The surface of the silicon substrate 10 is thermally oxidized to form the desired gate oxide 14 thickness. The preferred thickness is between about 50 to 125 Angstroms.
A polysilicon layer 16 is deposited by low pressure chemical vapor deposition (LPCVD) to a thickness of between about 2500 to 4500 Angstroms. Alternatively, a polycide layer is formed by depositing a layer of polysilicon by LPCVD to a thickness of between about 1400 to 2000 Angstroms, followed by a layer of tungsten silicide deposited by chemical vapor deposition (CVD) to a thickness of between about 1200 to 1700 Angstroms, topped with a layer of polysilicon deposited by LPCVD to a thickness of between about 450 to 650 Angstroms for a total layer 16 thickness of between about 3050 to 4350 Angstroms.
A layer of photoresist is coated over the polysilicon or polycide layer 16 and patterned as is conventional in the art to form a photoresist mask 18 where gate electrodes and/or interconnecting lines are to be formed.
The key process of the invention is the formation of an in-situ gate polymer on the gate sidewalls to eliminate the need for a spacer oxide deposition and etching. Referring now to FIG. 2, polysilicon or polycide layer 16 is etched away where it is not covered by the mask 18 to form a gate electrode. The in-situ polymer deposit can be achieved by a variety of methods.
One method is to use HBr-O2 plasma at the last overetching step of the gate etching. The first part of the etching is the regular gate etching process, using for example, CCl4 or HBr, or the like. During the overetching step, HBr is flowed at the rate of between about 50 to 200 sccm, O2 is flowed at between about 1 to 8 sccm under a low pressure of between about 5 to 10 mTorr and a low bottom power of less than about 150 watts. The HBr can be used at the overetching step to serve both the overetching and the polymer buildup function. Alternately, after the overetch is finished, the HBr and O2 flow can be tuned so that the polymer buildup is the only function performed. When the O2 flow is greater than 5 sccm, the etching process will be stopped and the polymer will build up.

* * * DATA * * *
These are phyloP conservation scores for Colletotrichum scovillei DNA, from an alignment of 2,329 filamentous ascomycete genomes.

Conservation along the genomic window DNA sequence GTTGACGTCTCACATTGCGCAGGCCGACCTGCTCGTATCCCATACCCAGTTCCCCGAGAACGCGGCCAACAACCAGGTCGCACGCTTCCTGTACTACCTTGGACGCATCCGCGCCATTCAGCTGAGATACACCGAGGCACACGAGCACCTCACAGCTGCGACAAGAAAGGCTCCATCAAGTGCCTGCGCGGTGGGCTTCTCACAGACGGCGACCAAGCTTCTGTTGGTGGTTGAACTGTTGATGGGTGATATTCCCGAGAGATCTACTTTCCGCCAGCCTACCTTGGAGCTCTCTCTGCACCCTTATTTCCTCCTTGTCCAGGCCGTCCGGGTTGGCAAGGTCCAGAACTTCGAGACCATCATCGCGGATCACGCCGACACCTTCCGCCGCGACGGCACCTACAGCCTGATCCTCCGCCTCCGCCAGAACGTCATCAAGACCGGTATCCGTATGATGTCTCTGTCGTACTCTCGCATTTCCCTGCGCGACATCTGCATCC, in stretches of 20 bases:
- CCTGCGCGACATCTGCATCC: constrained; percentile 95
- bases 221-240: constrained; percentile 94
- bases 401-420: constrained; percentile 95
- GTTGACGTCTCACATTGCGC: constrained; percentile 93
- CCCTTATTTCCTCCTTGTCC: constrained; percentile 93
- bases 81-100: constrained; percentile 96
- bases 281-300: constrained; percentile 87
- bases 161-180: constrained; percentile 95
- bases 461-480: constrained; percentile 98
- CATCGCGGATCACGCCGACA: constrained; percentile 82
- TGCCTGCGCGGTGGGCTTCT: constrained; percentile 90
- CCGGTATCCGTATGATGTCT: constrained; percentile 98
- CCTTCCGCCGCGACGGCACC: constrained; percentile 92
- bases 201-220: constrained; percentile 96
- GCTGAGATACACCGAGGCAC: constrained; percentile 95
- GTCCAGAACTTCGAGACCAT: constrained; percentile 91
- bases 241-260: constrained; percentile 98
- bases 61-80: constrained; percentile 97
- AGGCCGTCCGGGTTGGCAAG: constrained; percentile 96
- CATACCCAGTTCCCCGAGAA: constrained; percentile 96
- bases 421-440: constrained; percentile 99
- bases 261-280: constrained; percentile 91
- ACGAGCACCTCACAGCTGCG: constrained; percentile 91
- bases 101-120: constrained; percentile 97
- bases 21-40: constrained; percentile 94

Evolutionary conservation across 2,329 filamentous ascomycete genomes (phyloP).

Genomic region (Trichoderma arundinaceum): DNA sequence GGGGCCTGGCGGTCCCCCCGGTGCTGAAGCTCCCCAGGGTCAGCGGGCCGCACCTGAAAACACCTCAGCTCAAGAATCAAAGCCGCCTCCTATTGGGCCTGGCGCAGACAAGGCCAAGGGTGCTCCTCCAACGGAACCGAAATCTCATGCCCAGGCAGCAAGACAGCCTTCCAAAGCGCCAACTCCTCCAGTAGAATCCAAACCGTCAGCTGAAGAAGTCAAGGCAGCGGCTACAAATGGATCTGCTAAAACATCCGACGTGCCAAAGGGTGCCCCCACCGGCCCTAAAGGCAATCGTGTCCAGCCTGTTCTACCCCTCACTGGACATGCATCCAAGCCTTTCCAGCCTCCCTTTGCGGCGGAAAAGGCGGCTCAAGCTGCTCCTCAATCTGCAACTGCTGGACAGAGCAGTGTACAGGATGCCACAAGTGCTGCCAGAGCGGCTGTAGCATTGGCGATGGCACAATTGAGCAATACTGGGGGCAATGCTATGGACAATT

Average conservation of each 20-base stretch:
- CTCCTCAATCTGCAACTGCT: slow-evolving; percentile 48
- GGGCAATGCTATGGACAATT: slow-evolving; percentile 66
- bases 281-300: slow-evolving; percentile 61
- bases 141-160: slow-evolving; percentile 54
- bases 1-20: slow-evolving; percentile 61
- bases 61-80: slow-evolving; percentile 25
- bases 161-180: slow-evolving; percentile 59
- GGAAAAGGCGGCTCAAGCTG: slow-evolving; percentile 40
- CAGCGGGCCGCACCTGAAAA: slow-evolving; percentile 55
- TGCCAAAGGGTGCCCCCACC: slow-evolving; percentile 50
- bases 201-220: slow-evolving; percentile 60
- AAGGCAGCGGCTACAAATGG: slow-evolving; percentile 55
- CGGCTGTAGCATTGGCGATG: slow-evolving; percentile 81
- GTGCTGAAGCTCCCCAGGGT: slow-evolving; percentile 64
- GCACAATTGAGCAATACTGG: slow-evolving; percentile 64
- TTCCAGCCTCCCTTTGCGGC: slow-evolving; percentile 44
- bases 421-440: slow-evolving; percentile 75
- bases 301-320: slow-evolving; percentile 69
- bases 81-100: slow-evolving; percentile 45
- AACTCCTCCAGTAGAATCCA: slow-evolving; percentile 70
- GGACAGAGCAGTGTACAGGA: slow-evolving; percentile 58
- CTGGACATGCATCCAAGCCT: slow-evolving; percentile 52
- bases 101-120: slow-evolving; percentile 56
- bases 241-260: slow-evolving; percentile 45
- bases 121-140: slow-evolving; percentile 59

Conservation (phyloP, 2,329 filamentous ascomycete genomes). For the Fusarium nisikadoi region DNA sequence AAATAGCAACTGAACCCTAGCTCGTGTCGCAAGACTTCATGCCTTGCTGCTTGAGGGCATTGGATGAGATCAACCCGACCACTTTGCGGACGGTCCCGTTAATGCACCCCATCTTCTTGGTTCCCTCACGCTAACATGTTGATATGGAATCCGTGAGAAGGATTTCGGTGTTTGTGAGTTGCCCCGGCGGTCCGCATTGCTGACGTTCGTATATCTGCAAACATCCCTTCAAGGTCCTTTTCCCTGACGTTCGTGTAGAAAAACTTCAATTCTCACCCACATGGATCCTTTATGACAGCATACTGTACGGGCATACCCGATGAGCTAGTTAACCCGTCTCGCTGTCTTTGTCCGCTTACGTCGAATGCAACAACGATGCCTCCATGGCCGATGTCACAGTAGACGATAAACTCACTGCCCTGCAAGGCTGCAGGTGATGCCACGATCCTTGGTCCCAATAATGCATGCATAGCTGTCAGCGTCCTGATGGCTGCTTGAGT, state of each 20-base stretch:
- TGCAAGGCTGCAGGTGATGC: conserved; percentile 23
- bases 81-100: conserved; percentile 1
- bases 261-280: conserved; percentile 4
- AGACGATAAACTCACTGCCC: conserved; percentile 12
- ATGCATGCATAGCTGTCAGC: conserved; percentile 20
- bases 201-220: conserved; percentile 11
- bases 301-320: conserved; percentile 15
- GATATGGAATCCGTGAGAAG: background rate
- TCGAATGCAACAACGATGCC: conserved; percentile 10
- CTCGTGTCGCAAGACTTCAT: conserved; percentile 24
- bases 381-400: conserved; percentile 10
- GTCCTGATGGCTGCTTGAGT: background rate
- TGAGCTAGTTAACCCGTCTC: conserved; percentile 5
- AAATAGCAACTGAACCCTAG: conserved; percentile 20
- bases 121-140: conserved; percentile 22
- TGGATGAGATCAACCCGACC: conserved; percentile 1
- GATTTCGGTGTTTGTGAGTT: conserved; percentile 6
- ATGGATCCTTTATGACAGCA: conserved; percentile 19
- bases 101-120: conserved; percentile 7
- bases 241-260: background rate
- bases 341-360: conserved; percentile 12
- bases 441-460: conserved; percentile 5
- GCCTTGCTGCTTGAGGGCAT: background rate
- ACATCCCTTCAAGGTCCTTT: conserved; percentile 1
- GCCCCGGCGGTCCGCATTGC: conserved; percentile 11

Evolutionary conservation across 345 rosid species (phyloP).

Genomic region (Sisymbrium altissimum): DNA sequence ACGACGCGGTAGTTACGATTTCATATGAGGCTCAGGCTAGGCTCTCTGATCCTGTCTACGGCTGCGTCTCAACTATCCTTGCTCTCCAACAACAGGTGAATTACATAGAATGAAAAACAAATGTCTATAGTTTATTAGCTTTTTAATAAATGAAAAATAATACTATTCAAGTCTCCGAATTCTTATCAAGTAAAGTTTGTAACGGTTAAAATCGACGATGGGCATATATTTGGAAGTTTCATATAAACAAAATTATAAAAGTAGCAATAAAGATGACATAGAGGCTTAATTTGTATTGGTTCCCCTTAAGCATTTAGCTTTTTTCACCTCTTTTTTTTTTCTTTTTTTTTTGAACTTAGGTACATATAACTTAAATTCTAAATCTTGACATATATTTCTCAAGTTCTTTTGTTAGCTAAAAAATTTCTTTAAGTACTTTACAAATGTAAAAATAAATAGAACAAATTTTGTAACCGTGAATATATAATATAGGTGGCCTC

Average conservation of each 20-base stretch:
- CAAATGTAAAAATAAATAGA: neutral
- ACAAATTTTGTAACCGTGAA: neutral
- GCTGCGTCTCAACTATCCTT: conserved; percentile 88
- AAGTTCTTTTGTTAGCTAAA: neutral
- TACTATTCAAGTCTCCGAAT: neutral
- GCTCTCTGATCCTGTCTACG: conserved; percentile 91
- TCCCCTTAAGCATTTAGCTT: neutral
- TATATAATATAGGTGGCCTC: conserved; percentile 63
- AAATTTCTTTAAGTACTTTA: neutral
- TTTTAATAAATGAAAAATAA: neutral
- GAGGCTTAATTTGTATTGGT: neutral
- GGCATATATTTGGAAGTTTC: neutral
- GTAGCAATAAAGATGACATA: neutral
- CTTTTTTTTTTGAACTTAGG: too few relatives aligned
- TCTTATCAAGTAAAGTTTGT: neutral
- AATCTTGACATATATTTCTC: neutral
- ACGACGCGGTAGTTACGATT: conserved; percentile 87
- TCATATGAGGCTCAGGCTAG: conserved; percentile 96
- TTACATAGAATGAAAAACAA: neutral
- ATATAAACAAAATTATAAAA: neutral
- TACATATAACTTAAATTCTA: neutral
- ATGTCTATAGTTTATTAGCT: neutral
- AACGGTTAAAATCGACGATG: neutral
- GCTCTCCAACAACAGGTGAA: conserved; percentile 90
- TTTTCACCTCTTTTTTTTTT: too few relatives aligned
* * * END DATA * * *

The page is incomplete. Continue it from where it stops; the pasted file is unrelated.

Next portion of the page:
Another method of achieving the in-situ polymer deposit is to use hydrocarbon compounds to form the polymer. After the etching and overetching is complete, hydrocarbon compounds are added. Unsaturated hydrocarbons such as propene, styrene, methyl methacrylate, and the like can be used. Preferably, methyl methacrylate or propene are used. A trace amount of Cl· is generated by Cl2 plasma or an organic radical R· is generated under plasma conditions to form the following polymers:
TABLE 1______________________________________HydrocarbonPolymer ##STR1## ##STR2##______________________________________
The in-situ polymer formation is illustrated in FIGS. 3A and 3B. Note that both FIGS. 2 and 3A illustrate the polycide etching step during which the polymer is formed.
In FIG. 3A, the polymer is formed during the overetching step according to the first method described hereinabove. Layers 20 and 22 represent the cumulative formation of polymer on the sidewalls of the gate electrode and the photoresist 18.
In FIG. 3B, the polymer is formed by the addition of hydrocarbons. Layers 20 and 22 are different types of polymer formed on the sidewalls of the gate electrode and the photoresist 18 and on the surface of the semiconductor substrate.
The target horizontal thickness of the polymer 20,22 on the sidewalls of the gate 16 is greater than about 500 Angstroms. The maximum thickness depends upon the application, but should be no more than about 2000 Angstroms.
The source/drain structure of the MOSFET may now be formed. FIGS. 1 through 6 show only the N channel MOSFET portion of a CMOS integrated circuit device. It is well understood by those skilled in the art that the P channel portion can be formed by simply substituting opposite polarities to those given for the N channel embodiment.